The Do’s and Don’ts of Tandem Nursing
If you’re an expectant mother who is still nursing another child, congratulations! A lot of moms who breastfeed stop after their child’s first birthday, so kudos to you for keeping it up!
You might, however, be wondering if you have to give up breastfeeding with your first child when the second one comes along (or your second child when the third one comes along – or whatever your situation may be.) There’s good news – you don’t have to!
Tandem nursing, or nursing two children at one time, will allow you to breastfeed both of your babies, ensuring that they get all of those valuable nutrients from your breast milk. Plus, you’ll enjoy quality bonding time with each of your little ones – and they’ll enjoy quality bonding time together, too!
Tandem breastfeeding is perfectly safe for you and your little ones. No, one child won’t hog up the other child’s milk. Why? Because a woman’s body is quite amazing, and her breasts have the ability to adjust and supply enough milk to meet the needs of both children. Nursing two children can also help to relieve engorgement issues for mom, too.
If you’re thinking about trying tandem breastfeeding, here’s are some tips that can help make the process as successful as possible so that both of your children can reap all the benefits.
The Do’s of Tandem Breastfeeding
First, let’s take a look at some of the dos of tandem breastfeeding…
Do consider order
If you want to breastfeed both babies at one time, you certainly can; however, if you prefer to feed one child at a time, make sure you keep order in mind. If you are feeding a toddler and an infant, feed the infant first. His nutritional needs are more immediate, as his only nourishment is coming from you. Your toddler, on the other hand, is also receiving nourishment from solid food and other liquids.
If you’re breastfeeding twins, feed the one who fed last, first, during your next nursing session.
With that said, if your toddler wants to have a quick suckle and not a full meal, you might want to consider feeding him first. The baby will take longer to feed, and your toddler may get restless.
Do experiment with positions
One of the keys to successful breastfeeding – even for just one child – is finding the right position. The same is true if you are feeding two at the same time.
Get creative and try some different positions. You might want to try cradling one and doing the football hold with the other, or cradling both. If you’re nursing a toddler, having him stand up while you cradle a baby could work for you. Don’t be afraid to bring in pillows, too. They can offer a great deal of support for your children, and for you. You might want to put a pillow under the child in the football hold, for example.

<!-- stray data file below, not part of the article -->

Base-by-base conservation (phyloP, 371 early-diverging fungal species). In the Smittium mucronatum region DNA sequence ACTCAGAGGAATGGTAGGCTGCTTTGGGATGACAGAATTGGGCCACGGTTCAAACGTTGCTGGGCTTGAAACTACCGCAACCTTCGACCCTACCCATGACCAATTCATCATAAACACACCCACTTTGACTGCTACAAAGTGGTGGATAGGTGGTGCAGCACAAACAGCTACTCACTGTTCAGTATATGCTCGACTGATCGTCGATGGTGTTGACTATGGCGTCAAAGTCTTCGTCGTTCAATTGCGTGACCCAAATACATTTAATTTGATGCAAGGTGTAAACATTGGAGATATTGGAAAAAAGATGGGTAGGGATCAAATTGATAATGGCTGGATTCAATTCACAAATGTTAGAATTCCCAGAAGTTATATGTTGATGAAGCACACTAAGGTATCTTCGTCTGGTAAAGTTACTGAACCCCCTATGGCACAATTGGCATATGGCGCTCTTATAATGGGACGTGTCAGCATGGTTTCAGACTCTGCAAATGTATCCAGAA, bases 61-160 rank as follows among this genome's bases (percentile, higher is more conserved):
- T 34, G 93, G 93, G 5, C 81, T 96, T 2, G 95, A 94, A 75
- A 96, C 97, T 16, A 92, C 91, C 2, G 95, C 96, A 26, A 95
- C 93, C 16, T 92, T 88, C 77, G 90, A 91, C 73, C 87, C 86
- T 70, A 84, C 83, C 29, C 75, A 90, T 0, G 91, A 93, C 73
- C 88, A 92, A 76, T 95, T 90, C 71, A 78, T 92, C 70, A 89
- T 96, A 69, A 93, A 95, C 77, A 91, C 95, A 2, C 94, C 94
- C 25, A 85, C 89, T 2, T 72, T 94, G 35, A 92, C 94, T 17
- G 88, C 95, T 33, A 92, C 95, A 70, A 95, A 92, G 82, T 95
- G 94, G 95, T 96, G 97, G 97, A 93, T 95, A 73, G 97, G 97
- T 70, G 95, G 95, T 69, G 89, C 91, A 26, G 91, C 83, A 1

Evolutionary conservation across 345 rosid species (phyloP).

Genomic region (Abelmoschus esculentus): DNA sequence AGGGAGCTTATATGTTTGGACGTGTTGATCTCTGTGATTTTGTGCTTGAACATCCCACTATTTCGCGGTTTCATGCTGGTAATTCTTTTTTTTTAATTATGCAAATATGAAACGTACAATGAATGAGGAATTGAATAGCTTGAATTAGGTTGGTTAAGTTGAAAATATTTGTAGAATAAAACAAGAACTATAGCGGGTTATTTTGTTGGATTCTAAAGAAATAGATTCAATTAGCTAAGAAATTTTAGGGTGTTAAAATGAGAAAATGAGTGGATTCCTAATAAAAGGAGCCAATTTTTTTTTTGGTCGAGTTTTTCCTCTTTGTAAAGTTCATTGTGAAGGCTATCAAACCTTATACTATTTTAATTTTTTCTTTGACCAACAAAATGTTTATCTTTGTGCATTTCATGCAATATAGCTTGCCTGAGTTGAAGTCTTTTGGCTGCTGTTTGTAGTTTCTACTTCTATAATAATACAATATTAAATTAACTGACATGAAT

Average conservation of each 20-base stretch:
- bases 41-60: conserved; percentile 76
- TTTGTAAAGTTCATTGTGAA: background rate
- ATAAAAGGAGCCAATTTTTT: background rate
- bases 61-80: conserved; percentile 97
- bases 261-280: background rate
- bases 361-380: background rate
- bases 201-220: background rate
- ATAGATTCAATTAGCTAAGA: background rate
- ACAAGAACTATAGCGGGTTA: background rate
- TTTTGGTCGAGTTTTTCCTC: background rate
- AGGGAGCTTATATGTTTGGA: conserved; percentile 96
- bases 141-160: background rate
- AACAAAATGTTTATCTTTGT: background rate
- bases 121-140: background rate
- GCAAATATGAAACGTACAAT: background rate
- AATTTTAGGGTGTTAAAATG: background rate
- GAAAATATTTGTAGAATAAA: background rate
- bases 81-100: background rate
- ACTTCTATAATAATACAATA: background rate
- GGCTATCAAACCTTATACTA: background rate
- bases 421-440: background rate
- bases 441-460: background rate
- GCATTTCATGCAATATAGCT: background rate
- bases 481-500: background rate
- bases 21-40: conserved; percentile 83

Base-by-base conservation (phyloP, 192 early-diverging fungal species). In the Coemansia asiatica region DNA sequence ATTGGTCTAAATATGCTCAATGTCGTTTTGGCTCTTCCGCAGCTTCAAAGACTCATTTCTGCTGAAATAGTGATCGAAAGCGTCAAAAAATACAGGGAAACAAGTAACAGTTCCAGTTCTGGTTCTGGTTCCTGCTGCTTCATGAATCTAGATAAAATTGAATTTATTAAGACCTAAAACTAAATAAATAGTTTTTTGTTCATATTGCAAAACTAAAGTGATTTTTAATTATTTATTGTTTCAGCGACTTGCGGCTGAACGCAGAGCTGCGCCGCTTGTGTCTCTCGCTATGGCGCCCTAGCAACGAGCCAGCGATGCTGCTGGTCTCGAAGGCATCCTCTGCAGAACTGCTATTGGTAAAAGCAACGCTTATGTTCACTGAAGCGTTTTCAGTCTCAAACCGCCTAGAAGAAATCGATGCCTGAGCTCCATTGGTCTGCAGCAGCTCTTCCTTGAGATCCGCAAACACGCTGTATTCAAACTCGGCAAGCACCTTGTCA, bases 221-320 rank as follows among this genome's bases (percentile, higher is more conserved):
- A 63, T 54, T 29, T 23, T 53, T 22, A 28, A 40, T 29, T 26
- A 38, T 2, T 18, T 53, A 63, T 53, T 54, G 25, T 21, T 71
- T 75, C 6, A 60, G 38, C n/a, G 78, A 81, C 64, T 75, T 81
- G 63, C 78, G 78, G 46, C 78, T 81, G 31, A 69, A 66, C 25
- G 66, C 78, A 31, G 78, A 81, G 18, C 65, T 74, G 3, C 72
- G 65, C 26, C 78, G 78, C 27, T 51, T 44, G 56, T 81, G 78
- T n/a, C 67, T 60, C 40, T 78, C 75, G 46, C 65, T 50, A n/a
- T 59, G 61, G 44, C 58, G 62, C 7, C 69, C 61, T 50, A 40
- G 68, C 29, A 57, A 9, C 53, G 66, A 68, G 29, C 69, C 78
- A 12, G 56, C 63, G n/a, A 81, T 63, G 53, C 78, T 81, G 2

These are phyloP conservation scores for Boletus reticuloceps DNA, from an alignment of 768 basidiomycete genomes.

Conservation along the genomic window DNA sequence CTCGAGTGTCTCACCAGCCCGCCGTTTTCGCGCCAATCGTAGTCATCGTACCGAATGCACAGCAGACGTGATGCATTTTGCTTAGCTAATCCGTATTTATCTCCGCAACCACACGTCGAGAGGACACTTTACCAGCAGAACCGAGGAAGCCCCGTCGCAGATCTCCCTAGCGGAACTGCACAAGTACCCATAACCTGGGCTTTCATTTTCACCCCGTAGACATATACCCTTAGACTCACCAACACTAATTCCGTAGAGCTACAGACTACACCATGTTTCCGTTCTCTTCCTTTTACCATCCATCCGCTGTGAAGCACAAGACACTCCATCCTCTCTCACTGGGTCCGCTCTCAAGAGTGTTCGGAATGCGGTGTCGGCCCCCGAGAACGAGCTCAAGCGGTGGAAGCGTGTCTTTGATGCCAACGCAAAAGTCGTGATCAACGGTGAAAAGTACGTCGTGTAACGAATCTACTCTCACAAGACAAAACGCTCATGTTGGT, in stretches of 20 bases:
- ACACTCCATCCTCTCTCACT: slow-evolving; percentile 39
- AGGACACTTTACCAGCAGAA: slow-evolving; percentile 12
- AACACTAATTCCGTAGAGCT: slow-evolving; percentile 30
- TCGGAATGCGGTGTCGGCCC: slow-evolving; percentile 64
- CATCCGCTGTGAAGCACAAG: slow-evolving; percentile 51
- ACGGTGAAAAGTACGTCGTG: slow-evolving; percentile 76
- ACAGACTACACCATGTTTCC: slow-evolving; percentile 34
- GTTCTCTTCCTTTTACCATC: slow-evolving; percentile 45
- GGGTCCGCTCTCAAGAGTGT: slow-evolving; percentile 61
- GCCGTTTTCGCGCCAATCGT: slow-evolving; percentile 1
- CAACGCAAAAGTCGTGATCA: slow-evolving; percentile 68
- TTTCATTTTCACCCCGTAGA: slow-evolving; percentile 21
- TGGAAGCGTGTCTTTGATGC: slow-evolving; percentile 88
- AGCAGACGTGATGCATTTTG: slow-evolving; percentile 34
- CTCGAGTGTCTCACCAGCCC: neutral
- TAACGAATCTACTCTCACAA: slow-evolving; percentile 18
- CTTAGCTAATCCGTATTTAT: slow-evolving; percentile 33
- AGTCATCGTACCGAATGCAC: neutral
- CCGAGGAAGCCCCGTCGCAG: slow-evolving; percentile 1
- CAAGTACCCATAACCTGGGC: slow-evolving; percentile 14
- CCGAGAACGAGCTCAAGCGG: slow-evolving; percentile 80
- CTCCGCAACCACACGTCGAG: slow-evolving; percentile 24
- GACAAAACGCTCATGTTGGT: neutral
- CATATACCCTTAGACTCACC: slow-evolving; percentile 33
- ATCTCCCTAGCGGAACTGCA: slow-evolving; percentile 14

Once you figure out the best position, you’ll be able really find success with tandem breastfeeding.
Do take breaks
Breastfeeding one child can be tiring, and breastfeeding two can be downright exhausting. If at all possible, take naps when the baby is sleeping, and try to get the toddler to take a nap, too. Also, you might want to consider only feeding the toddler at certain times of the day to alleviate some of the pressure; once in the morning, once in the afternoon, and once before bed, for example.
Do find support
Finding a lactation consultant who has experience with tandem nursing can be a huge help. This expert will be able to share valuable insight, and offer tips and tricks that will make nursing two children a lot easier for all parties involved.
You can also look into joining a support group, such as the La Leche League. You’ll find tons of great resources in these groups; plus, you’ll feel empowered to move forward with your tandem nursing experience.
The Don’ts of Tandem Breastfeeding
Now that you know some of the dos, let’s examine some of the don’ts when it comes to tandem breastfeeding…
Don’t listen to critics
Breastfeeding two children isn’t as commonplace as feeding one (and moms can face a lot of criticism about that, too.) Don’t be surprised if you hear people making inappropriate comments, or if you see some eyes rolling. Just let the criticism roll off your shoulders. You know what’s best for you and your children.
Don’t feel guilty
If are finding that tandem nursing is just too much, you might be thinking about weaning your toddler. Don’t feel guilty about it. Breastfeeding is hard work, especially when you’re doing it for two. Remember that you have devoted a lot of time to your toddler’s nursing, and you aren’t his main source of nutrition.
To ease the transition, have a talk with your toddler. Explain that he is getting so big and doesn’t need your milk anymore. Tell him how proud you are of him, and set a date for your last breastfeeding session. Make that last feeding session extra special by making it all about him; let your toddler choose where to feed and in what position, and let him nurse as long as he wants.
If you are fortunate enough to successfully engage in tandem breastfeeding, you are truly blessed. Remember to have patience, and above all else, enjoy this amazing time with your little ones. It will be over before you know it!
About the author
Samara Kamenecka is a New York-born freelance writer and translator living in Madrid. When she’s not busy trying to mold her two kids into functional, contributing members of society, she can usually be found enjoying a glass of wine (or three), or eating ice cream straight out of the container. You can find her blogging over at Tiny Fry, and you can also connect with her on Facebook or Twitter.